The plans by large landowner Collier Enterprises would put 25,000 homes in a new town to be called Big Cypress on 8,000 acres of farmland surrounded by 14,000 acres of preserve.

The town is the second development proposed under the county’s landmark rural growth plan, the first being Ave Maria University and its companion town under construction farther east.

Under the growth plan, Collier Enterprises would earn development credits by setting aside the preserve and another 13,000 acres outside the town’s proposed borders.

The town would be built over 25 to 30 years, and work wouldn’t get started until 2009 or 2010. The plans need county approval and permits from various state and federal agencies.

The center of Big Cypress would be built in the middle of a loop created by realigning Oil Well Road and extending Randall Boulevard.

The company also is proposing an Interstate 75 interchange some two miles east of Everglades Boulevard that would connect with a new road that would meander north to Immokalee Road.

Collier Enterprises held a series of workshops to get public comment on everything from schools to the environment in the proposed town. A report is due out in early 2007.

5) Over-age student scandal

Immokalee’s Blandel Jean cheers after a teammate scored a goal during a game against Bartow High School in Immokalee on Feb. 7.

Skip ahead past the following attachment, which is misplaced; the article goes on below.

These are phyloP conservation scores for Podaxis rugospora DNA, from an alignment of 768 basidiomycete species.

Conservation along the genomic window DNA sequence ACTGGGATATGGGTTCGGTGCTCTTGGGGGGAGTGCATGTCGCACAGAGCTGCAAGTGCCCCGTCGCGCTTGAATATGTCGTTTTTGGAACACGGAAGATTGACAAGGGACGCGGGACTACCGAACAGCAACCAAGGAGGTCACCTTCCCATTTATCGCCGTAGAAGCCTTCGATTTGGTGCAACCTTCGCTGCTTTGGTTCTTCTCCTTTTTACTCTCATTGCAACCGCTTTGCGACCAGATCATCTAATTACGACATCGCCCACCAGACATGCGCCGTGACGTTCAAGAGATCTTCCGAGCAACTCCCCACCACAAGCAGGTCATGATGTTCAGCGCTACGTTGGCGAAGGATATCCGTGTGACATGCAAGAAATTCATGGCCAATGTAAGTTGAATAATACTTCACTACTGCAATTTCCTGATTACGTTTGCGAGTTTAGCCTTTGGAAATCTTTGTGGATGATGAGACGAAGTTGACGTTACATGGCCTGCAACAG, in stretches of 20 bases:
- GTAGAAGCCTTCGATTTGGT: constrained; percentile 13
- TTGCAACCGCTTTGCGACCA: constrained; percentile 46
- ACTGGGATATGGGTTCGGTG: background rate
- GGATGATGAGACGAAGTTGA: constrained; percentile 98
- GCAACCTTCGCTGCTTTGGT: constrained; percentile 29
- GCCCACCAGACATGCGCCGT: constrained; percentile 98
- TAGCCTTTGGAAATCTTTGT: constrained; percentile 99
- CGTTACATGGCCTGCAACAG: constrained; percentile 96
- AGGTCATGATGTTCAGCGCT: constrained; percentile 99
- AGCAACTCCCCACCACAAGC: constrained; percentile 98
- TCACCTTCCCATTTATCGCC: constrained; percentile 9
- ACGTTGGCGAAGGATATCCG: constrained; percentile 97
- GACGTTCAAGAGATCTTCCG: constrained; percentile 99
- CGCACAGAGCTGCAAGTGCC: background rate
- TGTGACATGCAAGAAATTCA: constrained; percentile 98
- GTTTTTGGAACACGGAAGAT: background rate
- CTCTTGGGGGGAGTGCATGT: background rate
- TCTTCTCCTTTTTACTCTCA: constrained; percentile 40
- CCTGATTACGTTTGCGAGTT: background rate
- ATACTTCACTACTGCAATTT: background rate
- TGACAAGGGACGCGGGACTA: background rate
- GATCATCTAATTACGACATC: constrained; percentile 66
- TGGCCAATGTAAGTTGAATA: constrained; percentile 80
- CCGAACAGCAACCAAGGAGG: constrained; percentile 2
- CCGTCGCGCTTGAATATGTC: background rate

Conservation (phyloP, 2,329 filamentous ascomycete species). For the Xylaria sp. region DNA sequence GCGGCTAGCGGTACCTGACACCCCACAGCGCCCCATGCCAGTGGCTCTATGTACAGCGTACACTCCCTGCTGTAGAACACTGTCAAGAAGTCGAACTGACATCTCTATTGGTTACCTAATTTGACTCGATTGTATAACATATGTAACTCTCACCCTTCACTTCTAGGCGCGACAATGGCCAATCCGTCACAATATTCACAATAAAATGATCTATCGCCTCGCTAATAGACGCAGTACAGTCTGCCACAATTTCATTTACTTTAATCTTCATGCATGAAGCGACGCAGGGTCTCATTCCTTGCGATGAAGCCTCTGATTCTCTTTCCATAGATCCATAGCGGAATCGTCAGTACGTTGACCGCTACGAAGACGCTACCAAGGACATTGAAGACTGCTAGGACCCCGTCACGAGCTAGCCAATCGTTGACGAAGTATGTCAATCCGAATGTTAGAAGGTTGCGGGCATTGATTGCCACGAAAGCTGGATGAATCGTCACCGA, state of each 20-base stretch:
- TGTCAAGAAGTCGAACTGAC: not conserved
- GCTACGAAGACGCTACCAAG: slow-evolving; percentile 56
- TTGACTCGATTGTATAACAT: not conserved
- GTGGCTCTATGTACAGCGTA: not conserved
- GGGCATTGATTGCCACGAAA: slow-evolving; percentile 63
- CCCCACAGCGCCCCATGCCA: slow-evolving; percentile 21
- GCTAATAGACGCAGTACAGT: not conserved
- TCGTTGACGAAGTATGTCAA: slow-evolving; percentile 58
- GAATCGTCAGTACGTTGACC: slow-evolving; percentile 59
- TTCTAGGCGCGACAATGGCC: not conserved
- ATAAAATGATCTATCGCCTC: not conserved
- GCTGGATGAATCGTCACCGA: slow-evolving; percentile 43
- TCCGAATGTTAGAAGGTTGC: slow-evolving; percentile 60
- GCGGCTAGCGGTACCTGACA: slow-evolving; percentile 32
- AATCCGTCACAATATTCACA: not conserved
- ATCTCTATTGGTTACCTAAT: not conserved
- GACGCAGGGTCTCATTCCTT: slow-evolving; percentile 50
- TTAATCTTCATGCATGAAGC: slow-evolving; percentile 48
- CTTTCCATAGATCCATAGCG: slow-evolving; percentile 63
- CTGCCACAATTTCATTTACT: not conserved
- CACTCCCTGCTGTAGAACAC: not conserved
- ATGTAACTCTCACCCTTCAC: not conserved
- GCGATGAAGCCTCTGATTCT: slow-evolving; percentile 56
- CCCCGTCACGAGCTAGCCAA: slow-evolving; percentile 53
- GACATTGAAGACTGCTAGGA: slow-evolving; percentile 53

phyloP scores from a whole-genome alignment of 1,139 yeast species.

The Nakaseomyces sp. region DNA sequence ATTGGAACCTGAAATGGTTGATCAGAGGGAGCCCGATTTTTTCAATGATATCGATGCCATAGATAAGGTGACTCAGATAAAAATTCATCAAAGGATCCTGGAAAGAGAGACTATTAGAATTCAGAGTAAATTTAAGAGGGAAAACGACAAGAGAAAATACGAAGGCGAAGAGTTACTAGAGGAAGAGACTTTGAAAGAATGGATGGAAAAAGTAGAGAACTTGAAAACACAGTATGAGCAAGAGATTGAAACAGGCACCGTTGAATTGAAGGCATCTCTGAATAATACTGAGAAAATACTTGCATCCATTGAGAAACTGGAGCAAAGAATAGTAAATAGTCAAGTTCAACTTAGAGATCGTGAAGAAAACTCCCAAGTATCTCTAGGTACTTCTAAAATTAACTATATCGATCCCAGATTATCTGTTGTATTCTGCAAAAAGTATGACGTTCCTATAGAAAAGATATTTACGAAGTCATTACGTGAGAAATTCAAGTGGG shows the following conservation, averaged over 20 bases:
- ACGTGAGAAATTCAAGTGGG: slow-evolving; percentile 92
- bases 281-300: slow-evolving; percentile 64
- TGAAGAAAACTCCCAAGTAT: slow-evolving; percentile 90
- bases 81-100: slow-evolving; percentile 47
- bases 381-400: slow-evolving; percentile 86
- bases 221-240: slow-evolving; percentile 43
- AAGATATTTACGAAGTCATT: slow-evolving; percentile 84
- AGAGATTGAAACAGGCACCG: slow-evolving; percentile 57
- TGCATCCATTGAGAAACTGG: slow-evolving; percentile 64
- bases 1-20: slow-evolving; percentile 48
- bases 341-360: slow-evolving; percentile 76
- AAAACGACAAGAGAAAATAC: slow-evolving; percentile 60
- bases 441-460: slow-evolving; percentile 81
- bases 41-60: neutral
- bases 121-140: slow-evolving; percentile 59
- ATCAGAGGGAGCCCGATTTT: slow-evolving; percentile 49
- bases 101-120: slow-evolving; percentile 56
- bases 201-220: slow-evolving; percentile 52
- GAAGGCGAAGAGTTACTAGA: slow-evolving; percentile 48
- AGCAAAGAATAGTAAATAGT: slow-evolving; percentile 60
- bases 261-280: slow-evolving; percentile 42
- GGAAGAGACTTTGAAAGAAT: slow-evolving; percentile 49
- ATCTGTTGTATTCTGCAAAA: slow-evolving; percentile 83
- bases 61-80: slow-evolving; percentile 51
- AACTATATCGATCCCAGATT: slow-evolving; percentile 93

Photo by Tracy Boulian, Daily News

Immokalee’s Blandel Jean cheers after a teammate scored a goal during a game against Bartow High School in Immokalee on Feb. 7.

Immokalee High School student athletes paid the price, forfeiting three championship titles, when five over-age students were found attending and playing sports at the school last year.

Blandel Jean, 30, Josh Jean-Mary, 23, and Senil Ulysse, 20, were the original three over- age athletes uncovered in May. Documents obtained by the Daily News indicated two more athletes, 21-year-old Clotaire Joseph and 20-year-old Fredo Selbonne, also were over-age.

Immokalee High was ordered to pay a $3,000 fine - $1,000 for each of the original students discovered.

The Immokalee soccer team received a two-year probation and cannot participate in the post-season during that time. The soccer team also has to forfeit its two district championships from the past two seasons.

The football team received one year of probation and had to relinquish its 2005 district championship.

Principal Manny Touron, who admitted he was informed of Jean-Mary’s age and did nothing about it, was denied a raise for the 2006-07 school year.

School administrators also had to submit an athletic plan to the Collier County School Board detailing ways to prevent over-age students from attending school in the future.

6) Road projects approved, finish late